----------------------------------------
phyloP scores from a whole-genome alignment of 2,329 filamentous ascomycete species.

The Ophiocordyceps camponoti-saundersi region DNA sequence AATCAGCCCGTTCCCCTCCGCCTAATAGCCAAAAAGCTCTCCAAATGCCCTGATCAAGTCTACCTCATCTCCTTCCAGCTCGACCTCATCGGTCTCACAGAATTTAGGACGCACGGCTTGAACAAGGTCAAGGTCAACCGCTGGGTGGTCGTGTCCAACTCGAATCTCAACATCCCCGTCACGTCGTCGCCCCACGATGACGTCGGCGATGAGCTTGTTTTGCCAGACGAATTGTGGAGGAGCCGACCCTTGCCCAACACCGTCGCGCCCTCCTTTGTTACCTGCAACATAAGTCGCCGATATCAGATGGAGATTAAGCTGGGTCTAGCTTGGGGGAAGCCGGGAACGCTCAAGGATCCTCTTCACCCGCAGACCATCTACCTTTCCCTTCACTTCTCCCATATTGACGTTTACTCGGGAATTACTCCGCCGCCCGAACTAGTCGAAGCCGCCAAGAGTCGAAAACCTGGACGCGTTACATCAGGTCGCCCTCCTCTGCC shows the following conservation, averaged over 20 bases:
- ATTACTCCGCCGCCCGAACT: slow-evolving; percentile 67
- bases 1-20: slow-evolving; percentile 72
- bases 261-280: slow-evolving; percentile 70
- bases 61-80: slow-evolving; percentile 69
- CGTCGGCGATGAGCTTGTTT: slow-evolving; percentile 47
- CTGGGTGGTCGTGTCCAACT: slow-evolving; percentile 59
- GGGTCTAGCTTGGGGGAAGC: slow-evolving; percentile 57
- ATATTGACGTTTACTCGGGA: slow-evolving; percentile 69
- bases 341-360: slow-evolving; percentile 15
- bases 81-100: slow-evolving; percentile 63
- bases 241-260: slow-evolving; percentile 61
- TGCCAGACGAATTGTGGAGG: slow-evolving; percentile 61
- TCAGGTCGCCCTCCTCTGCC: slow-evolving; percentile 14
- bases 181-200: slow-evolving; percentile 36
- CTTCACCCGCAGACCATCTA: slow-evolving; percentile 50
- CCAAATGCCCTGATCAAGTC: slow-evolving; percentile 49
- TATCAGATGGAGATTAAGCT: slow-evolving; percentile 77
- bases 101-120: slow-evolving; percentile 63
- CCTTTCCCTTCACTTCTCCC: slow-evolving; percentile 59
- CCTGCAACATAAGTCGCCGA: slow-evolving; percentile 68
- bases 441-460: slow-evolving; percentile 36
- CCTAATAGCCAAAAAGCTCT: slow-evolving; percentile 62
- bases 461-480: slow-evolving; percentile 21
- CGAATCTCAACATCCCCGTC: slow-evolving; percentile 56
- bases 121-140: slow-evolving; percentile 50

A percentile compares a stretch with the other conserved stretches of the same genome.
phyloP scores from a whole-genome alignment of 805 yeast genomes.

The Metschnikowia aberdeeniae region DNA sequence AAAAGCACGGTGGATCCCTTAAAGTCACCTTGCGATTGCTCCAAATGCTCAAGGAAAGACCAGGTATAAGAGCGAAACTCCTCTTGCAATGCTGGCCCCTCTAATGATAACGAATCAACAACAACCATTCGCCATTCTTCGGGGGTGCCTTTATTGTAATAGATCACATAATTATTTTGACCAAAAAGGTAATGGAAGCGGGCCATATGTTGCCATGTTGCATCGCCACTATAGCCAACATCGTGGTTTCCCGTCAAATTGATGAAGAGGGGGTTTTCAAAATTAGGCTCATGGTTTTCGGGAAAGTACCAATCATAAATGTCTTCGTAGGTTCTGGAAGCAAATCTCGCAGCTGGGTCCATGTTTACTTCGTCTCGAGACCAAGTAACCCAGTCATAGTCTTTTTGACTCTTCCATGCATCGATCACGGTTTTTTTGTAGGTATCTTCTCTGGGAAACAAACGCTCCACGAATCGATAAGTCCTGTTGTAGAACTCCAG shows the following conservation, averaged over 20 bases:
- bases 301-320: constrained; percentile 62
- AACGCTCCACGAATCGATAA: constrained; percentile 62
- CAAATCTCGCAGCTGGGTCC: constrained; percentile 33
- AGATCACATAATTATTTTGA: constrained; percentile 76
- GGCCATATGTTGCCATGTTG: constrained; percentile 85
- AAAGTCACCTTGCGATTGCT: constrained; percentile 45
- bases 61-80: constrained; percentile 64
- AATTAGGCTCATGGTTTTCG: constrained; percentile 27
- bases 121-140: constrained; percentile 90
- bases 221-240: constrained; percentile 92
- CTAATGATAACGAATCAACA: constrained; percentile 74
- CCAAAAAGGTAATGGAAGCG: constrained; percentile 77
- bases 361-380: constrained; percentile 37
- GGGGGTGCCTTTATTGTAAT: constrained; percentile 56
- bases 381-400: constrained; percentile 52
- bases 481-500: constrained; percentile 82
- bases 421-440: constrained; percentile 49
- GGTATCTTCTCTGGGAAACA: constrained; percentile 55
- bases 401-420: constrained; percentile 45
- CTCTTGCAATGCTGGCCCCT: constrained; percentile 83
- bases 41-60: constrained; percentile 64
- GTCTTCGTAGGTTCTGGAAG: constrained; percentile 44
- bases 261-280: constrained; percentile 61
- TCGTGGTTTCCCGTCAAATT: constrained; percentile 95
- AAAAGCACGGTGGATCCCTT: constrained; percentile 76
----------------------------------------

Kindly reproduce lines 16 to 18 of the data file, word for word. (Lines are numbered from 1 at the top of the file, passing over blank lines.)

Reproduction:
- bases 181-200: slow-evolving; percentile 36
- CTTCACCCGCAGACCATCTA: slow-evolving; percentile 50
- CCAAATGCCCTGATCAAGTC: slow-evolving; percentile 49